Plastics play an enormous role in modern manufacturing—from functioning as a primary packaging material to serving as the end-product itself. And its prevalence in our daily lives and businesses is especially visible in the volume of plastic parts, from plumbing fixtures to screwdriver handles, produced every year.
Of course, as a key piece of the business, manufacturers need to not only ensure quality and function of plastic products and parts, but also have the ability to troubleshoot if a product fails, fractures, or malfunctions. This is paramount to keeping production going and protecting the business’s bottom line. And when the need arises, plastics failure analysis can be an effective and fast method for determining what caused a failure.
Fourtier transform infrared spectroscopy (FTIR) is one technique that can be used for such an analysis, helping identify organic and some inorganic materials through the application of infrared radiation. Here’s one example of how we used FTIR to conduct plastics failure testing and analysis to uncover why a “bad” part failed.
After a plastic part fractured during use, the manufacturer needed to determine the cause so it could make adjustments to the manufacturing process and mitigate the issue going forward. With a working part in-hand, the manufacturer engaged our expert team to help, submitting a “good” and “bad” part to be sampled, analyzed, and compared.
With both a good and bad part submitted for analysis, our team’s goal was to uncover any differences in the chemical composition of the two materials. This led to a two-step FTIR plastics analysis:
Step 1: A material sample from each part was collected, analyzed via FTIR, and compared. The results showed that the bulk of the materials comprising each part were very similar. And in order to zero-in on any differences, an additional tactic was needed.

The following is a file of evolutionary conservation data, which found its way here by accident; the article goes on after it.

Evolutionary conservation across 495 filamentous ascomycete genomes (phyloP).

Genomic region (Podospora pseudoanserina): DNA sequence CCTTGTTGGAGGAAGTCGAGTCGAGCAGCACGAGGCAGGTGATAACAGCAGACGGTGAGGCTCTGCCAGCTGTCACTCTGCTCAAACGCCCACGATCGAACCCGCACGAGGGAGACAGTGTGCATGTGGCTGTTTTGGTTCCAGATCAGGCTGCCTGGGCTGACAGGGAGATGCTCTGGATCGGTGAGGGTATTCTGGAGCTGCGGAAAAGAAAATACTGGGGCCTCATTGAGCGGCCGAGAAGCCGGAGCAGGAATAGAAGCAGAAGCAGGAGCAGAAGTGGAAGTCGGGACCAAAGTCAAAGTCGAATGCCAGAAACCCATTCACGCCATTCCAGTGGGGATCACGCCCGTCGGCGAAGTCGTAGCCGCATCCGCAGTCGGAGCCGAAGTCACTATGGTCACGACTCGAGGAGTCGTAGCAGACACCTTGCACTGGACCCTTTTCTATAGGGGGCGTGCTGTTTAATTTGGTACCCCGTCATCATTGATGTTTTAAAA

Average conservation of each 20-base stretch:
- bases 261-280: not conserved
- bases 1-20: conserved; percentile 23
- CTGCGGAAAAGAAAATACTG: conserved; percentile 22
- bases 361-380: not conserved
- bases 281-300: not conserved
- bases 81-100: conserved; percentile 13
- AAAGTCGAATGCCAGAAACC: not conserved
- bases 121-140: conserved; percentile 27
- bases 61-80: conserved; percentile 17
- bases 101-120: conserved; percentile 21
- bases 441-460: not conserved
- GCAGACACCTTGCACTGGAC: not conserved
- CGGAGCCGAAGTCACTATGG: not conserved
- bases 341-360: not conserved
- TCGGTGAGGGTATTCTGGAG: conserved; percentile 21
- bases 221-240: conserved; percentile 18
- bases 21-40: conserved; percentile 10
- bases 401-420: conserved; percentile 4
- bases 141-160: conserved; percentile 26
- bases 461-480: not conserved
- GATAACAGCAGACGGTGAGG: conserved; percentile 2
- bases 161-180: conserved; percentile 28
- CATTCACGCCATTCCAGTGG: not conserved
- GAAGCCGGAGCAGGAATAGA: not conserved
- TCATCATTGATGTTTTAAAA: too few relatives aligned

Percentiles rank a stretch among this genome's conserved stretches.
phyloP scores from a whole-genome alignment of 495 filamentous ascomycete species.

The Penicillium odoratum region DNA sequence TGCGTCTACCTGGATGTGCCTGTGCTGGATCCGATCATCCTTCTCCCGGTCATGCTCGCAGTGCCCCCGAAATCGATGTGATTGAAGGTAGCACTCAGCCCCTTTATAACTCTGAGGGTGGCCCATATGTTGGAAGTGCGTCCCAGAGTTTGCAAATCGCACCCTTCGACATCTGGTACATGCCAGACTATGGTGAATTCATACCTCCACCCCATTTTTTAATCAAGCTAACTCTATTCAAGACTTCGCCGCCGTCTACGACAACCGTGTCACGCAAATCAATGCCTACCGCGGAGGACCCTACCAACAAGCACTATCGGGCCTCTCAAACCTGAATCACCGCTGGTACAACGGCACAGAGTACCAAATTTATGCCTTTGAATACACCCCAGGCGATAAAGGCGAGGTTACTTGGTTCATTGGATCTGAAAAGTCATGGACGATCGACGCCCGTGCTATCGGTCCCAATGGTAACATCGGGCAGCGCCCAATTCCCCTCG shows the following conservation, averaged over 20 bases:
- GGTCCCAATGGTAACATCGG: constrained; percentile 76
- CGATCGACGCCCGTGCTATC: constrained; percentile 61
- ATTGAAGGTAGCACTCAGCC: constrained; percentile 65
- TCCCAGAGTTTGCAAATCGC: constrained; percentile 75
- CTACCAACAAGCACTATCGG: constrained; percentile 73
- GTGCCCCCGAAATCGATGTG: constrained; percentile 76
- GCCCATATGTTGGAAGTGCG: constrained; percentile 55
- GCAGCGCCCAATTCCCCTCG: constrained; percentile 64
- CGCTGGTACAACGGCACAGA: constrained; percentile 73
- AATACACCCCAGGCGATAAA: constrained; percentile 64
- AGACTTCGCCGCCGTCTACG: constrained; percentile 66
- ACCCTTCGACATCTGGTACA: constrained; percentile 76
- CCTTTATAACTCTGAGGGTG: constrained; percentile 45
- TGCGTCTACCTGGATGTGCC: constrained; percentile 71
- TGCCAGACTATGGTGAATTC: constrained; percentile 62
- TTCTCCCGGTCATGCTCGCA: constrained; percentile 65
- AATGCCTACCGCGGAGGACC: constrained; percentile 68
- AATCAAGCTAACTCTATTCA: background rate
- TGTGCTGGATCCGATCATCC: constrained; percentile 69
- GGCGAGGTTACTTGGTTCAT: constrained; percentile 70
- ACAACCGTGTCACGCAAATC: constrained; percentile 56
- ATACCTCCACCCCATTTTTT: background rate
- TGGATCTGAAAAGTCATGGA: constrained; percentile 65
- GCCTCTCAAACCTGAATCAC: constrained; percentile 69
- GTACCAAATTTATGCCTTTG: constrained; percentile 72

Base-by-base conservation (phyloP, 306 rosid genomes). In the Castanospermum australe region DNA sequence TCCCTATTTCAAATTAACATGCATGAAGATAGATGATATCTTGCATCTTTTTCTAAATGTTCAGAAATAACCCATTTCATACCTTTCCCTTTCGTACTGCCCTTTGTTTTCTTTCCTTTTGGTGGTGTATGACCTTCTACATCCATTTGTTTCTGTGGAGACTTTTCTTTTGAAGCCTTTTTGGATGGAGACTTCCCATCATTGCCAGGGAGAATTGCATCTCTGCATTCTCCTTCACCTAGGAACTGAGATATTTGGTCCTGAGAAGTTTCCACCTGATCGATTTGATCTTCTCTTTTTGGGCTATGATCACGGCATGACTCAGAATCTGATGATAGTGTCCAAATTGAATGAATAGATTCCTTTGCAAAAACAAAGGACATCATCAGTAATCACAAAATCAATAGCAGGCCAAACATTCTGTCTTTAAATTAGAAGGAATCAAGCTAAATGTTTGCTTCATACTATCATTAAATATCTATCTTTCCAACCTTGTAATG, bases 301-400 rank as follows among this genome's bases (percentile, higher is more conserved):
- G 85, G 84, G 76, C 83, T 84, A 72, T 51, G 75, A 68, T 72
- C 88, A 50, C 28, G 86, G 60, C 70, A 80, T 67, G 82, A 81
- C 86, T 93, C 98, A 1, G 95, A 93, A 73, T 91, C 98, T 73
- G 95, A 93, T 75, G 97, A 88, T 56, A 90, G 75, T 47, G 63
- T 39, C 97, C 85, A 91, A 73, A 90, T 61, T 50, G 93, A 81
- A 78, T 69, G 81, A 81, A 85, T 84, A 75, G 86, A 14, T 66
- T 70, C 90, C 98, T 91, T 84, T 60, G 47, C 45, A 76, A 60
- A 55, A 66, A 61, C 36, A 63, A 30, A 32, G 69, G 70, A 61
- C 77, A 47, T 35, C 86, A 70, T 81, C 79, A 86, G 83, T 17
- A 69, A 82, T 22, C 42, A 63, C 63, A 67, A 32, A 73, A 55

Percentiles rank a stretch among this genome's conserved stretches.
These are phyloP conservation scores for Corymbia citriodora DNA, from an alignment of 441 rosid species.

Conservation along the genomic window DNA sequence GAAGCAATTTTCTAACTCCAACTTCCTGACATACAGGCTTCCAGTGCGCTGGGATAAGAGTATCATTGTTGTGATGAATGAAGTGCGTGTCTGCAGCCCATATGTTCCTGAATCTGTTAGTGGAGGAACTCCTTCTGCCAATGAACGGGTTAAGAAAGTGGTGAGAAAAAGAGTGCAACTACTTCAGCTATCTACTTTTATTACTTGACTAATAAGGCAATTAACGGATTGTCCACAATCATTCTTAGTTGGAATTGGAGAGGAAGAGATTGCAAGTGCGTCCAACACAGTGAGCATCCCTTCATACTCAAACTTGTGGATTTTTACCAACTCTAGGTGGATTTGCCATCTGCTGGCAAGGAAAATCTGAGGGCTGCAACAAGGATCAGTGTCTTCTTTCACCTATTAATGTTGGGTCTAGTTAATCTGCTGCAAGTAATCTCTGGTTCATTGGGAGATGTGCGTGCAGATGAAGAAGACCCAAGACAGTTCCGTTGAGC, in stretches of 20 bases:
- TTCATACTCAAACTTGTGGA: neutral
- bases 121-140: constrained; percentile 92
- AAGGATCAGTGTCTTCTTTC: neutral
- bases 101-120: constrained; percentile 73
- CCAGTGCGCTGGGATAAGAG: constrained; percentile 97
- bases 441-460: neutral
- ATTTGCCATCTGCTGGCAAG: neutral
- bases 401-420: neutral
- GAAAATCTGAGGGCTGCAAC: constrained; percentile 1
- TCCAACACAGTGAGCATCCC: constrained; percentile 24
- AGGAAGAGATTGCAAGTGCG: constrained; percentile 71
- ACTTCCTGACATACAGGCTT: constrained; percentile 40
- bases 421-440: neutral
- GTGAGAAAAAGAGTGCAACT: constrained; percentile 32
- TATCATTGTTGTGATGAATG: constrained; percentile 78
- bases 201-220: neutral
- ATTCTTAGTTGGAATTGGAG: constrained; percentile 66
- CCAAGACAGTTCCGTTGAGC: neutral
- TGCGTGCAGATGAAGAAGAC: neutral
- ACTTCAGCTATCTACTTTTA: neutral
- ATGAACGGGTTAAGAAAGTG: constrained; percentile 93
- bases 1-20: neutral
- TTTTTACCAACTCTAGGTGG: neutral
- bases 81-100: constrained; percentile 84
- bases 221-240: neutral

Step 2: Our analysts made the decision to soak the parts in isopropyl alcohol in order to extract compounds present in the parts. The alcohol was decanted and then evaporated. The remaining residues from the extracts were then analyzed using attenuated total reflectance FTIR (ATR-FTIR).
After our two-step analysis, the FTIR spectra obtained revealed that each of the extracts contained dioctylphthalate (DOP), which is a common plasticizer.
However, a significantly smaller amount was extracted from the fractured part, as compared to the good part. In the figure below, you can see the difference.
As a result, our analysts concluded that the plastic part failed due to an insufficient amount of plasticizer present. And with these results in-hand, the manufacturer could move forward with production adjustments to prevent future fractures and failures.
Are You In Need of Plastics Failure Testing & Analysis?
Partnering with an experienced lab to conduct a failure analysis of plastics is fast, accurate, and cost-effective. With more than 100 years of combined experience in the analytical testing field, our team has the expertise and the tools necessary to deliver results.